Authors: Ellen Jones
For the first time Abbé Bernard looked uncomfortable. “I have heard that Satan often uses a candle as his instrument of temptation.”
With an exclamation of pretended horror Eleanor crossed herself.
Before she left the chapel Bernard showed her the penitential codes. He pointed out that though a great number of lines were devoted to the sins of adultery, sodomy, and bestiality, by far the greatest was devoted to the sin of self-abuse as practiced by laymen. Because she read Latin, Eleanor noticed a whole other section that appeared to deal with self-abuse as practiced by the clergy, before Bernard quickly closed the book. She repressed a smile. So men of God were not immune to the same needs that pricked her own flesh.
“Curb your carnality, woman,” warned Bernard, “lest you fall into the sin of onanism, or self-abuse, which I consider to be worse than adultery. I will give you a forty-day penance and I enjoin you to pray to the Holy Virgin, day and night, to make you fruitful. I also advise a pilgrimage to a holy shrine.”
After this discussion, Louis was granted dispensations that permitted him to bed her five days of the week, although he rarely took advantage of this relaxation. Eleanor, on the other hand, found ways, unsatisfactory as they were, to temporarily dispel her own torments. This led her to wonder, not for the first time, if the strictures of the Church did not, in practice, often lead people to the very sins they wished to prevent.
Eleanor did not conceive but had no intention of visiting a holy shrine nor of observing the forty days of penance. Quite unexpectedly another solution offered itself.
One day in late autumn, as she shopped with her women in the marketplace at a draper’s stall, she overheard two well-dressed Parisian women talk of a visiting seeress, a gypsy woman from Moorish Spain, who was reputed to have success as a teller of fortunes.
When Eleanor returned to the palace she ordered one of her servitors from Poitiers to return to the marketplace and discreetly inquire about this gypsy. After several hours he returned with the information that the woman did indeed exist and where she could be located. The seeress spent much of her time traveling throughout Europe, he said, and had come to Paris in secret. In the south, gypsies were readily accepted. In France, Eleanor knew that the Church was particularly hostile to the seeress’s race as well as to the gypsies’ gift of second sight, which the Holy Fathers deemed witchcraft.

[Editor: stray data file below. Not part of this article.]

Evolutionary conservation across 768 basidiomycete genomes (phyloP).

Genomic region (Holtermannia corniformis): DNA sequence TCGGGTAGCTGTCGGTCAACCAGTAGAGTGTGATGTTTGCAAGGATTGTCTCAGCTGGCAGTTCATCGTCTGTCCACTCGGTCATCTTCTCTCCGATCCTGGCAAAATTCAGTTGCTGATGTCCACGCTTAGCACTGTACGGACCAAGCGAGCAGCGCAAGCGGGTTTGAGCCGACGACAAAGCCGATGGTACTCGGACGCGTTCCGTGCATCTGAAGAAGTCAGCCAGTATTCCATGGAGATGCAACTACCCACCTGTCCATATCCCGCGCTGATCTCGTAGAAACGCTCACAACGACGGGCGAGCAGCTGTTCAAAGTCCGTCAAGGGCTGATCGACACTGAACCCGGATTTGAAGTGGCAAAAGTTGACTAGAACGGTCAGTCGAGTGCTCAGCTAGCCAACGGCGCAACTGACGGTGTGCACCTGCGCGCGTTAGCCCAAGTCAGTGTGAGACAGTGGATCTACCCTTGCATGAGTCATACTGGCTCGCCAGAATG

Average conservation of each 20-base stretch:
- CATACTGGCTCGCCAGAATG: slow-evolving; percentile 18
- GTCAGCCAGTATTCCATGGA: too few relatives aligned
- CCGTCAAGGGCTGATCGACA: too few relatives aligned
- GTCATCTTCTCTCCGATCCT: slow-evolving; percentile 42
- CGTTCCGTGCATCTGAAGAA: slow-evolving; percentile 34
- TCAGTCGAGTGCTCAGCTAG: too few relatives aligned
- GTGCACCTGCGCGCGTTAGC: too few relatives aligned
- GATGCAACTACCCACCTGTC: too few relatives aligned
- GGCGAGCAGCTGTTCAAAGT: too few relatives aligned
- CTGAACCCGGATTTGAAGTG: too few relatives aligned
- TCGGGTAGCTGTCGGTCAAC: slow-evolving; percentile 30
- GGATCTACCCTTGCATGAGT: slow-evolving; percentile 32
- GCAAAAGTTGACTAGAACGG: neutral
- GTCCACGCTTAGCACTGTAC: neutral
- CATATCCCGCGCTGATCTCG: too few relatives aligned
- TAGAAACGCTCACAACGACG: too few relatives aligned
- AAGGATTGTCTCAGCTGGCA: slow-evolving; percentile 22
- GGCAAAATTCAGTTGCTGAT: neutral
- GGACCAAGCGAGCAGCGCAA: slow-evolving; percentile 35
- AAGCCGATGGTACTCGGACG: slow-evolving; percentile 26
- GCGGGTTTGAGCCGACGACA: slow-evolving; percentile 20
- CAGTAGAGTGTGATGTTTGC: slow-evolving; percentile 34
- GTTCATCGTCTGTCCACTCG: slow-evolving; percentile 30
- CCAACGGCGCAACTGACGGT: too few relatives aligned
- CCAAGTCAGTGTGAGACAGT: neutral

Eleanor dismissed the servant, sent for Petronilla, and persuaded her to accompany her on a visit to the seeress.
A week later when Louis was out of Paris to inspect a newly installed stained glass window at Chartres, Eleanor and Petronilla slipped out of the palace one chill November evening after dusk. Innocent of jewelry, fustian cloaks covering plain linen gowns, they looked like ordinary women of burgher status. Two Poitevin grooms and the servitor from Poitiers, sworn to secrecy, accompanied them on foot.
Eleanor had rarely explored Paris after dark. There were not many people abroad, she noticed, and those who were seemed anxious to avoid them. This gave the whole venture an added spice of danger and excitement. They passed through dark twisted alleys until they came to a narrow wooden house on a winding street beside the banks of the Seine. The dark street was filled with river fog; the light from a sickle moon cast mysterious shadows on the ground. They knocked and the door was immediately opened by a handsome youth with dark hair and swarthy skin who said he would take them to his grandmother.
Petronilla was afraid and refused to see the seeress, preferring, she said, to wait outside the chamber with their attendants. Also fearful, but still determined, Eleanor entered alone. The seeress, wearing many skirts in violet, rose, and deep purple colors, was seated on a divan piled high with cushions. A brass lamp burning a naked flame lay on a low table in front of her. She motioned for Eleanor to sit on a stool on the other side of the table. The woman’s face was in shadow but she appeared to be very old. Her head was loosely covered with a black shawl, and Eleanor glimpsed golden hoops dangling from her ears.
“What I want to know—” Eleanor began in a trembling voice.
“I know what you want, granddaughter of the Troubadour,” the woman interjected in a heavily accented tongue.
Eleanor was shocked into silence. How did the woman know who she was?
The woman chuckled softly, pleased at the effect she had created. “Your grandfather and father were always kind to my people, which is why I consented to see you. Give me your hand.” She stretched out an arm ringed almost to the elbow with jangling gold bracelets.